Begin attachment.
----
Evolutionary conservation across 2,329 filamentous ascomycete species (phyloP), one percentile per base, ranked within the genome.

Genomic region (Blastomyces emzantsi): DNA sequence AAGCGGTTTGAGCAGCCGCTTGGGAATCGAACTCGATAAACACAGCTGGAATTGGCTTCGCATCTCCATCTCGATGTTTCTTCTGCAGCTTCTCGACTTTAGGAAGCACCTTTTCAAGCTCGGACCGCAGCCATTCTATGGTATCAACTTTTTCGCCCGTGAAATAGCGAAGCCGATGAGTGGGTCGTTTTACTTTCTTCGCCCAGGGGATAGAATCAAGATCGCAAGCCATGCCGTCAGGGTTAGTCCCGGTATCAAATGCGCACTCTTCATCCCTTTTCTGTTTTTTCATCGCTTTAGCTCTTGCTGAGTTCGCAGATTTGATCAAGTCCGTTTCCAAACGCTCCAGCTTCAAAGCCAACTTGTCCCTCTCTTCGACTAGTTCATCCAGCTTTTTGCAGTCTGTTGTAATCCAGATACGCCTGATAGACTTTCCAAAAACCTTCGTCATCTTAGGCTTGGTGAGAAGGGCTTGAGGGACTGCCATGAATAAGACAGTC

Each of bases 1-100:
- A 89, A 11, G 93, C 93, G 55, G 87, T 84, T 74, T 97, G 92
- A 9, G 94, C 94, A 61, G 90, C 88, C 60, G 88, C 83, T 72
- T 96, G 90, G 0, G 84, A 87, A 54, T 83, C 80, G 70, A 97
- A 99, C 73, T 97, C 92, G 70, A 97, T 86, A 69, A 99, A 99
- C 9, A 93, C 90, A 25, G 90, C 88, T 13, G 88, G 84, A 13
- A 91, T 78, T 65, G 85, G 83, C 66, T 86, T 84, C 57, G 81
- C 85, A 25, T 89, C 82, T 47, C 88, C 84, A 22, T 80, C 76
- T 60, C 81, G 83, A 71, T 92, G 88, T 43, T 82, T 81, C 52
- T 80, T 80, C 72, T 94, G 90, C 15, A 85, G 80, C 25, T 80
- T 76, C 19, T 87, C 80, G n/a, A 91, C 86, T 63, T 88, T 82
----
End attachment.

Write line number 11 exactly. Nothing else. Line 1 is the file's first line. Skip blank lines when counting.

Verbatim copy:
- T 60, C 81, G 83, A 71, T 92, G 88, T 43, T 82, T 81, C 52